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From Dan Walters

Federal and state demographers have conducted a polite argument over California's population for nearly a decade and now are more than 1.5 million persons apart - a dispute that may be settled by the 2010 census.

Last week, the state Department of Finance estimated that California had gained 353,000 residents during the 12-month period that ended on June 30 and that its population stood at 38.5 million. On Wednesday, the Census Bureau said the state gained 381,000 residents during that same period but had just under 37 million residents.

The dispute centers on how many people moved from California to other states during the decade. The Census Bureau says it detected a large out-migration while the state's demographers believe that the outflow was much smaller. Both agencies use indirect indicators, such as driver's licenses, income tax filings, to make their estimates.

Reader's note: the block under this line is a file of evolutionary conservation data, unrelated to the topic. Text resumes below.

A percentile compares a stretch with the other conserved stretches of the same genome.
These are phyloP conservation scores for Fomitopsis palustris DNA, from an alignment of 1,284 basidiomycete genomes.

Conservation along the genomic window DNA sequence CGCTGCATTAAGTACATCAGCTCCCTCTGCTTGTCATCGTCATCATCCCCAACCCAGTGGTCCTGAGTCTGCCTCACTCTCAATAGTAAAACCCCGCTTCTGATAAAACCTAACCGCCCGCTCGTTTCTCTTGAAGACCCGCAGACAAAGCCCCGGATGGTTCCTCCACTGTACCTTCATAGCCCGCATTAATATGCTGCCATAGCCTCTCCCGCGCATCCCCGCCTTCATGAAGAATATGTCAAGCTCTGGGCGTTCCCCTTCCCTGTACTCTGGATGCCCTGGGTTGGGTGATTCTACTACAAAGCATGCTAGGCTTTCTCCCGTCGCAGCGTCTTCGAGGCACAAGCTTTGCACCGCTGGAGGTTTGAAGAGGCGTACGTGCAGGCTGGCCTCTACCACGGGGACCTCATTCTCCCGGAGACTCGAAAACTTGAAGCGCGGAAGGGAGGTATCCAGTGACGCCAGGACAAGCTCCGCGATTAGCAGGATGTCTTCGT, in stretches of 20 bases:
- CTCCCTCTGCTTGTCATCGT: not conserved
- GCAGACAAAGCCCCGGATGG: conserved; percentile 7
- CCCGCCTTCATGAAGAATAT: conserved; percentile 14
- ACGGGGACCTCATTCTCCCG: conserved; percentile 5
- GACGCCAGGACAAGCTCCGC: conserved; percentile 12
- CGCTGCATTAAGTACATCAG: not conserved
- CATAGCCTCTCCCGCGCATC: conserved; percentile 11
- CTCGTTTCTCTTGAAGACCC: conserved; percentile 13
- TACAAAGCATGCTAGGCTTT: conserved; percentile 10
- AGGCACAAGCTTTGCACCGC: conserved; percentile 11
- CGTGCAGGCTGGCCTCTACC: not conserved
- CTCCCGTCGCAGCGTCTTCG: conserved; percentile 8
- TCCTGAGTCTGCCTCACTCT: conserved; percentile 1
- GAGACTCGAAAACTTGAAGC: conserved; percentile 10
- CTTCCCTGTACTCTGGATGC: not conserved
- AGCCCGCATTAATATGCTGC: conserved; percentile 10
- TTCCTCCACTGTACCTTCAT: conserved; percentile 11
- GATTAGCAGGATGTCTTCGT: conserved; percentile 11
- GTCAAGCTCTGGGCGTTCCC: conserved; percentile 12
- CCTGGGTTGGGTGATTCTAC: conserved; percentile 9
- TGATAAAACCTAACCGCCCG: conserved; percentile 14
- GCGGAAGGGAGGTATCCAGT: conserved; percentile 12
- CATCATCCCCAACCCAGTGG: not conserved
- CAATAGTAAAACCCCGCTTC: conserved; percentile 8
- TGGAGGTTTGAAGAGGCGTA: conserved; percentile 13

Next year's census may settle the debate, and the political and financial stakes for California are huge. The difference between the two numbers would be the equivalent of two seats in Congress, for example, and many federal payments to the state are based on population data. Pre-census estimates by outside experts believe that the state's largest-in-the-nation congressional delegation, now 53 seats, could wind up losing one, gaining one or remaining the same, depending on how the census turns out.

The Census Bureau said that only Texas outgained California numerically during the 2008-09 period, adding 478,000 residents to end at 24.8 million, The full state-by-state report is available here.


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